A polluted section of the Siep Stream that flows into the Dong Nai River, a waterway that provides sustenance to some 15 million people, including most of Ho Chi Minh City. Experts are calling for determined action by relevant authorities to reduce river pollution to ensure supply of clean water to millions of people in Ho Chi Minh City and nearby provinces. PHOTO: HOANG TUAN
Nguyen Quang Thinh’s neighborhood on the outskirts of Ho Chi Minh City has been severely polluted ever since a wood and leather company opened there a few years ago.
“The canal water is always black and stinky,” the Cu Chi District resident said. “It becomes worse when the company discharges wastewater.”
Hundreds of people living in the vicinity of a local wood and leather company have repeatedly complained to relevant authorities, but the pollution has not abated.
Another resident, Nguyen Thi Thanh, said they also have to endure the smell of paint and sawdust from the company: “Both adults and children often fall sick.”
But experts said such environmental pollution is harmful not just for local residents but also the millions of people in the city and neighboring provinces who use water taken from the Saigon – Dong Nai river system.
The city recently ordered relevant agencies to inspect the discharge of effluents into the environment as part of a plan to end the discharge of untreated industrial wastewater.
The plan was launched following repeated warnings by scientists about the serious pollution in the Saigon – Dong Nai river system, a waterway that provides sustenance to some 15 million people, including most of HCMC.
According to a study by the HCMC-based Institute for Environment and Resources released last November, millions of people in HCMC and Binh Duong are using tap water from the Saigon and Dong Nai which are polluted by discharges from residential areas, hospitals, factories, waterway transport vessels, farms, and even garbage dumps.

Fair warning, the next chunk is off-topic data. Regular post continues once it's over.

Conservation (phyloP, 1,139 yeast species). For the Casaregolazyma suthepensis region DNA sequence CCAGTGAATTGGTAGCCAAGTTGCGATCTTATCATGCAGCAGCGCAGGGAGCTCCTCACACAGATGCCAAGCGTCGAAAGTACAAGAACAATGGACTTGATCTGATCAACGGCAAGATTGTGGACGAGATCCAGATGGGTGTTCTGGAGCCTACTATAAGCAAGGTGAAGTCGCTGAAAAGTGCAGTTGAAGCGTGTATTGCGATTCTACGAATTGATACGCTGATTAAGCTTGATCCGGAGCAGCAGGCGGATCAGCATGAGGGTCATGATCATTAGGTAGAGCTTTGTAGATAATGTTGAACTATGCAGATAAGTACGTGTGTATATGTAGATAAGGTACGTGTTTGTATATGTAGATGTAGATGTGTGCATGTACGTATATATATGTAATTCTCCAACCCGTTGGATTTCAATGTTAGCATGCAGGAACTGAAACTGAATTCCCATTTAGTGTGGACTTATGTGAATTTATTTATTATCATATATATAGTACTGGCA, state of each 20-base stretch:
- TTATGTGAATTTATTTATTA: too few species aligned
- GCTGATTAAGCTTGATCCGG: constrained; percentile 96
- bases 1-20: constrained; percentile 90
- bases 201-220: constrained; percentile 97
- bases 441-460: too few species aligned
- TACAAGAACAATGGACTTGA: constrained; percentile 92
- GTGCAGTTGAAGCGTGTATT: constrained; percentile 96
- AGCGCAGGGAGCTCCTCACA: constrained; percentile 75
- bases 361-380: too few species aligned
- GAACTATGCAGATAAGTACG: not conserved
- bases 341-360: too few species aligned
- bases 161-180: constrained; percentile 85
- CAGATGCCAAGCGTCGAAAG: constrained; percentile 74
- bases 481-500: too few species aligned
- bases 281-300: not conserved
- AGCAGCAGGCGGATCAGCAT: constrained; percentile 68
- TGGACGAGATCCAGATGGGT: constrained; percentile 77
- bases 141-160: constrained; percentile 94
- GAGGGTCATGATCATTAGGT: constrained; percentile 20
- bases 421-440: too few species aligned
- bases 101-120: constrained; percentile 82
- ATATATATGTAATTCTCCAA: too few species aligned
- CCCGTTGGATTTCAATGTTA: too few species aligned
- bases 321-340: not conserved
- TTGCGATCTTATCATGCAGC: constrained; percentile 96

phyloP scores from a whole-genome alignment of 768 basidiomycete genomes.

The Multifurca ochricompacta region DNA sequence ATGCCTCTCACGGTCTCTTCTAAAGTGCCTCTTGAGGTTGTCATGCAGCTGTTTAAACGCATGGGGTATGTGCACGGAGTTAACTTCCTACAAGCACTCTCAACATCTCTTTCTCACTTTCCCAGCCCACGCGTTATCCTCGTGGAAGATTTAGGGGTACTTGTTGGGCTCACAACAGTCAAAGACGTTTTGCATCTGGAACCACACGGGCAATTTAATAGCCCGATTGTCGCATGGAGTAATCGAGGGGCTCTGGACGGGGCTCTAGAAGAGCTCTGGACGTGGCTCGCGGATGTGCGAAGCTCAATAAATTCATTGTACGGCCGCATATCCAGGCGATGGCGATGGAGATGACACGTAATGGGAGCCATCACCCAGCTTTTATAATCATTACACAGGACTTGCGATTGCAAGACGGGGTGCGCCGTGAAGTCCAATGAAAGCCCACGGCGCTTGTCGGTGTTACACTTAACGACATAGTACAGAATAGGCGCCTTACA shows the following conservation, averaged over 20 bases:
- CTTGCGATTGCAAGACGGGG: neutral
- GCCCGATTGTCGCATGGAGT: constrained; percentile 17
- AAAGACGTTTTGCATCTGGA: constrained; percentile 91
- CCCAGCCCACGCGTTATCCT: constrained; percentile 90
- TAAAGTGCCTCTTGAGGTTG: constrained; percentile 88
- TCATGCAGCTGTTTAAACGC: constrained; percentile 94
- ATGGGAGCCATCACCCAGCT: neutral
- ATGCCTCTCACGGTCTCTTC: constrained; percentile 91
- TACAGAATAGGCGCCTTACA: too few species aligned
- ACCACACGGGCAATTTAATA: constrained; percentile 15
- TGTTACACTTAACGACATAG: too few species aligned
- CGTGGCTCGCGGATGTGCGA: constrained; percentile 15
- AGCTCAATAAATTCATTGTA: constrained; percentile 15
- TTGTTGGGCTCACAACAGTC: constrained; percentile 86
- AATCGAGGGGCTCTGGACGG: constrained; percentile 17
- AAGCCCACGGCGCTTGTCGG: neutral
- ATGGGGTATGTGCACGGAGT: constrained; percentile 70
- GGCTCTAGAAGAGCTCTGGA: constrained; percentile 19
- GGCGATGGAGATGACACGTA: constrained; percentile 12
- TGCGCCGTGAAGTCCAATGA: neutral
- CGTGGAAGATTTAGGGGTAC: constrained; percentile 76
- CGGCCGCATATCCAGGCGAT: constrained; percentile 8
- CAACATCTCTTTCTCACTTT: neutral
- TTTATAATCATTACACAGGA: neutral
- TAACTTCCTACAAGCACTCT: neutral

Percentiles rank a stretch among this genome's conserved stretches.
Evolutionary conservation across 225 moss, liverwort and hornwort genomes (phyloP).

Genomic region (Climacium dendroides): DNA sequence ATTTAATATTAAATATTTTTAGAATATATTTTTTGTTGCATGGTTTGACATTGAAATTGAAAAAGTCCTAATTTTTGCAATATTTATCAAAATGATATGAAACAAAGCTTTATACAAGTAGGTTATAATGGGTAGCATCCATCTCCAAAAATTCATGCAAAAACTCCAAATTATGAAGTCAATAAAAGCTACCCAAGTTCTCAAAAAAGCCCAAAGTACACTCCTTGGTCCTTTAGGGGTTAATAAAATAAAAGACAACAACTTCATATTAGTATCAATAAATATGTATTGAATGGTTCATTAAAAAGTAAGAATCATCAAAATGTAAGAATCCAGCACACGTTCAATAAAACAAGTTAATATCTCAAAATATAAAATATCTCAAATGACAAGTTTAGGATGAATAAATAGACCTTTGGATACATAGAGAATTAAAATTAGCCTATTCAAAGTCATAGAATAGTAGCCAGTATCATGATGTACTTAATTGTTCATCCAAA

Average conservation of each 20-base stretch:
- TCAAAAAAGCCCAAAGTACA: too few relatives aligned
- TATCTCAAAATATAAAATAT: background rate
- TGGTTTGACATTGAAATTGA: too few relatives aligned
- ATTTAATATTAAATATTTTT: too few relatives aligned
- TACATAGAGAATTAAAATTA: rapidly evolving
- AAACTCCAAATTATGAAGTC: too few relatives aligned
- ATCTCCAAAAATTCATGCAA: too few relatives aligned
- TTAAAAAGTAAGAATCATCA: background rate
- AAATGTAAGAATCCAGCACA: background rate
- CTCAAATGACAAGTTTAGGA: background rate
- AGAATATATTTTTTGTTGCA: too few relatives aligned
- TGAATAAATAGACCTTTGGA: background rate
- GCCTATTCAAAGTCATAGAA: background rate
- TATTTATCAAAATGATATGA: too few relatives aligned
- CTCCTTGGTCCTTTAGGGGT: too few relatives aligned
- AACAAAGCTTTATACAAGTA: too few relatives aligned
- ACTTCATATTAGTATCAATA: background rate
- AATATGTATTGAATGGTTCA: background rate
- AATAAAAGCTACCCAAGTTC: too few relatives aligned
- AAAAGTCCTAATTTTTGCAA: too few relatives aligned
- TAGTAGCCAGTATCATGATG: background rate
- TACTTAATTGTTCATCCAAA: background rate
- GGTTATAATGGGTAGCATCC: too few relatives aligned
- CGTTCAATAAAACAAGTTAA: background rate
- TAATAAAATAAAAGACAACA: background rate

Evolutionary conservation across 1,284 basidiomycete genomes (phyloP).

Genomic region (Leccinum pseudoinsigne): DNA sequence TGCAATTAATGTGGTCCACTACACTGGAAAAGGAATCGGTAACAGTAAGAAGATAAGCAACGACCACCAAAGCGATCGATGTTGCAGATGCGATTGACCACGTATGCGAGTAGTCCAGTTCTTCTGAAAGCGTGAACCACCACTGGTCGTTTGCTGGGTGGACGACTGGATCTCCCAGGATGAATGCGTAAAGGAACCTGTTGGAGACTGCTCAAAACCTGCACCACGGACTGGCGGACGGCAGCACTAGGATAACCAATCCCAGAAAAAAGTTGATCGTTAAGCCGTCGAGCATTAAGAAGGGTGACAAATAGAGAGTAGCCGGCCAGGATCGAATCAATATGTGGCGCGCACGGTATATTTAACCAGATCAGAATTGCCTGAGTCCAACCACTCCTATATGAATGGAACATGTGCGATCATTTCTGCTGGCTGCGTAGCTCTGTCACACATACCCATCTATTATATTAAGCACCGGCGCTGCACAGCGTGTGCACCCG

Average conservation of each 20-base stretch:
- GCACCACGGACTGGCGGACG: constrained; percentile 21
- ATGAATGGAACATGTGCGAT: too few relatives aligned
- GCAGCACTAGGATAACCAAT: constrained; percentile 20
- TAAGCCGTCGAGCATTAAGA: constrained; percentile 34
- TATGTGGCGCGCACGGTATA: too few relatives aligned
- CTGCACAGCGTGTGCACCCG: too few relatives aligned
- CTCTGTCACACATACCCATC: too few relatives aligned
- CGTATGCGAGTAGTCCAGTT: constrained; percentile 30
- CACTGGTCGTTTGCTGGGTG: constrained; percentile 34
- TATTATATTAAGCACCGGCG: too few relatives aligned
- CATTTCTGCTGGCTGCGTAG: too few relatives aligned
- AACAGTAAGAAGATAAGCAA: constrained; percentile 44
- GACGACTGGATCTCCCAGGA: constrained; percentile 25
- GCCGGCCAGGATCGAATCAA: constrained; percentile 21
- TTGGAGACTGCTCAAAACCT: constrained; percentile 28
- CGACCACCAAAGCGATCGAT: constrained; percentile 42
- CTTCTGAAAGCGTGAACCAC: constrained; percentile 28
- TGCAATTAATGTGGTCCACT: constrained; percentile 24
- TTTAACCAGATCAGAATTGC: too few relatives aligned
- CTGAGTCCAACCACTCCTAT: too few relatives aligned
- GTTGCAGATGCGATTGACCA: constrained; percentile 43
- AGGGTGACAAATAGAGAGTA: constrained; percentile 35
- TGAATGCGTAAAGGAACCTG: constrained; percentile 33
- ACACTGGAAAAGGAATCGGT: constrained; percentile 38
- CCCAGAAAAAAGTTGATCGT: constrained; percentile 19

Fifty industrial zones discharge 105 million liters of wastewater into the Saigon every day, a majority of it either untreated or inadequately treated.
In 2002 HCMC planned to move around 1,400 factories to the outskirts. The shift was scheduled to be completed in 2006, but only a small and unknown number moved.
The rest continue to operate in central areas and discharge untreated wastewater into the sewer system, polluting canals and acting as a drag on wastewater plants designed to treat domestic waste, the study found.
According to the Institute for Environment and Resources, a section of the Saigon River in Cu Chi District supplies more than 330 million liters of water daily to the Tan Hiep and Thu Dau Mot water plants though the water contains higher concentrations of pollutants than deemed safe.
Shrinking ground water
While the surface water is being polluted, the city’s groundwater is depleting rapidly.
According to the Saigon Water Supply Company (Sawaco), HCMC uses 2.2 billion liters of water every day, 1.65 million liters from the tap and the rest from around 300,000 tube wells.
In January the Department of Natural Resources and Environment was instructed to identify areas where groundwater exploitation will be banned or limited.
The instruction followed fears of overexploitation, which has caused saline water intrusion and the surface to sink.
Sawaco has been ordered to expand water supply, and it will become illegal to use groundwater in areas where water is supplied.
Currently, it is illegal to draw groundwater in an area of 195 square kilometers in districts 1, 2, 3, 4, 5, 6, 7, 10, and 11 and a part of Nha Be.